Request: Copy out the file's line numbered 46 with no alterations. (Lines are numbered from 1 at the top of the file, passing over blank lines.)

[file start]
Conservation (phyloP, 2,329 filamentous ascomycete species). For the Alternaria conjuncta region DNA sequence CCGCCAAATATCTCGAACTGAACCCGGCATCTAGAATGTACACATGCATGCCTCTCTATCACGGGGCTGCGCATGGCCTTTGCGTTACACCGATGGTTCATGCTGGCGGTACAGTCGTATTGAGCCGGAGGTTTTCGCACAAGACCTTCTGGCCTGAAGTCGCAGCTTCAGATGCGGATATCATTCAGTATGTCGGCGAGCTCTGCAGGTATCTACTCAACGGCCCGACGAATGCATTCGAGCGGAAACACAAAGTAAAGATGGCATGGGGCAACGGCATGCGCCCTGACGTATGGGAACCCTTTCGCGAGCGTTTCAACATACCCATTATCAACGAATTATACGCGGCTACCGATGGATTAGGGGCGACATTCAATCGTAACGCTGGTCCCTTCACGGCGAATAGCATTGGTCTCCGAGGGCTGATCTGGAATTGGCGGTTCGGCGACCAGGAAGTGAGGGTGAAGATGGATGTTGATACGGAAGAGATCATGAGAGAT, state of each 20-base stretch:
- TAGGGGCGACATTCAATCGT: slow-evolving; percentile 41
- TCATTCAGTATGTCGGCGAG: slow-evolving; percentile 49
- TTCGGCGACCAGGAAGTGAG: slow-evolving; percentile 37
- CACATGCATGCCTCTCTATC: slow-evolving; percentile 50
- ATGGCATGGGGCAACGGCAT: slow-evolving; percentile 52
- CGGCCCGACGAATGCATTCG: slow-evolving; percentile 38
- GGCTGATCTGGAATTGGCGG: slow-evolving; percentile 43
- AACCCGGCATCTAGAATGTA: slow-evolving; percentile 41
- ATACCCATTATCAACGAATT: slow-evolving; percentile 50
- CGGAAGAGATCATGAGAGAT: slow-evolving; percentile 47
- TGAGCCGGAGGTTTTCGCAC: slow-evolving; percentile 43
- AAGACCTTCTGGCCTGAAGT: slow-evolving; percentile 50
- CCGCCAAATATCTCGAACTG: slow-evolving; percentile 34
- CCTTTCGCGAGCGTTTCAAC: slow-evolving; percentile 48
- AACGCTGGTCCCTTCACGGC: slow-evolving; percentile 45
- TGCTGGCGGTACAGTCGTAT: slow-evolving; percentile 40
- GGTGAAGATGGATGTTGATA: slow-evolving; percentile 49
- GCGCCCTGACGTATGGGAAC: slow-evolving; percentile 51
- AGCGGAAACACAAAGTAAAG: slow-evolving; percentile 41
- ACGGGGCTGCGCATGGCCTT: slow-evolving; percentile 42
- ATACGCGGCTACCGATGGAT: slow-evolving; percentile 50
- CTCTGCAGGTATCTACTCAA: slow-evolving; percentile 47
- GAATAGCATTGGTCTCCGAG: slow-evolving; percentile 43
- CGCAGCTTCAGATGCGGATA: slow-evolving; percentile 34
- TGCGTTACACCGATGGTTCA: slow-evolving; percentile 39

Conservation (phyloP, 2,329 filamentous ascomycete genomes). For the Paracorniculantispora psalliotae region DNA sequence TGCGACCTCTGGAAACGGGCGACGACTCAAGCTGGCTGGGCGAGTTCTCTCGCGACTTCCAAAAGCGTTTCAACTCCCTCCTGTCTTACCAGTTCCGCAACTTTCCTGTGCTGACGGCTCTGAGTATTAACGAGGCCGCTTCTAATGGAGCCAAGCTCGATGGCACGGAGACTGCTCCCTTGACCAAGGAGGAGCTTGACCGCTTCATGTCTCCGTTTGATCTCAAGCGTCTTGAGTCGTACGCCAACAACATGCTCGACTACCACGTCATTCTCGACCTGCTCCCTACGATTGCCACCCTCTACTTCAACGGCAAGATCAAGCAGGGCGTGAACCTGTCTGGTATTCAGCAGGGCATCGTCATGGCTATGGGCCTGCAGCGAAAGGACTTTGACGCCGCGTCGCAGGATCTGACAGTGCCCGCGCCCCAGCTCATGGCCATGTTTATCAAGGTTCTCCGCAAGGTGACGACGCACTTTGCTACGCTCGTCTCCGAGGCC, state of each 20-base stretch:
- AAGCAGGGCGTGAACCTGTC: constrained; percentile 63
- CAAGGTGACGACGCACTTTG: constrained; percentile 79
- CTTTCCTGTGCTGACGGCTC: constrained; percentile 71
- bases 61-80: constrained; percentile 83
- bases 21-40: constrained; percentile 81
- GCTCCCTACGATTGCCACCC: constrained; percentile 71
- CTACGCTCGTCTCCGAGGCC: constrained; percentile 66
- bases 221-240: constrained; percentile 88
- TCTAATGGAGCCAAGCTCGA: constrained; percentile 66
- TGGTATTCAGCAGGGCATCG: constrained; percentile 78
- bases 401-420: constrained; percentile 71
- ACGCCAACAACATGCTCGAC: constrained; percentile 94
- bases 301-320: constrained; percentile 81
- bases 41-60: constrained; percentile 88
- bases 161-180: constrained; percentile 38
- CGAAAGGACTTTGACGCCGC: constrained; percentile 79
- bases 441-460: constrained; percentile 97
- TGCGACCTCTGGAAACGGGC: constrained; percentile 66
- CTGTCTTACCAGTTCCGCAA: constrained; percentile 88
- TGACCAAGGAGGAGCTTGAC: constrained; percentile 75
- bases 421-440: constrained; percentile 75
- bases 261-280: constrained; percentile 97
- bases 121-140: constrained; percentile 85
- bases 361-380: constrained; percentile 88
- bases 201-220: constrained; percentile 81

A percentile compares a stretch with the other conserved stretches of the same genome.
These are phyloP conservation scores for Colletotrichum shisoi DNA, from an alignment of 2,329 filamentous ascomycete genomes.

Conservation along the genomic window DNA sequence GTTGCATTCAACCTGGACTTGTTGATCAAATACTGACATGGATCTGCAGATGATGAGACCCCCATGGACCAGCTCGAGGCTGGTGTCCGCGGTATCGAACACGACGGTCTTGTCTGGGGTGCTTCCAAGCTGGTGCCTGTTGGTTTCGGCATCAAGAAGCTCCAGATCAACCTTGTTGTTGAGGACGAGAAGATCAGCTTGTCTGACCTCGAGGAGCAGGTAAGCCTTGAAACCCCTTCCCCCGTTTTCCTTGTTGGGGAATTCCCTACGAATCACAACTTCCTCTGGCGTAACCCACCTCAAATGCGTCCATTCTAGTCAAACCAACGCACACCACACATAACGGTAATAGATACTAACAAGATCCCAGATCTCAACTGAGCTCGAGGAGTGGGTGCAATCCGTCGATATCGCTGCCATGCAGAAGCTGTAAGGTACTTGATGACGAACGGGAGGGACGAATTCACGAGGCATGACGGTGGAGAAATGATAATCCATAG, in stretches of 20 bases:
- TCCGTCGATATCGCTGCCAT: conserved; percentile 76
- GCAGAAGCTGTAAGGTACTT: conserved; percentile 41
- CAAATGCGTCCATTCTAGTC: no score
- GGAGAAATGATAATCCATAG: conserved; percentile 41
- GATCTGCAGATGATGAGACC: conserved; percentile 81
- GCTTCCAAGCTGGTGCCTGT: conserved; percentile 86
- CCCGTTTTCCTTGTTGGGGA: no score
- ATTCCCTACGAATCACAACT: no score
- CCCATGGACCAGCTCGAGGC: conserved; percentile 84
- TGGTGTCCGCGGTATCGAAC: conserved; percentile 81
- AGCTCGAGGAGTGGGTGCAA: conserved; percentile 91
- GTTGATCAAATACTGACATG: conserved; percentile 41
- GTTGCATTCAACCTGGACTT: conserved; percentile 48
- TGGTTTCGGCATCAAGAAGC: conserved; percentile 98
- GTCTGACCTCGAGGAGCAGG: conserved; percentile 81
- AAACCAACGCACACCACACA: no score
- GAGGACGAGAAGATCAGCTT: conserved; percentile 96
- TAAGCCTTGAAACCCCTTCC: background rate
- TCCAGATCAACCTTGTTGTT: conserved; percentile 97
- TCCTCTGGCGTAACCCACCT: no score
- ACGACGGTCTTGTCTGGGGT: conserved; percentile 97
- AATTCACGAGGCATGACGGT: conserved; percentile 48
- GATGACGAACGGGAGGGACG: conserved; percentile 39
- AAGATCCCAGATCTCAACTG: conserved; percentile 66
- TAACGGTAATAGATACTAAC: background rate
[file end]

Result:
- CTGTCTTACCAGTTCCGCAA: constrained; percentile 88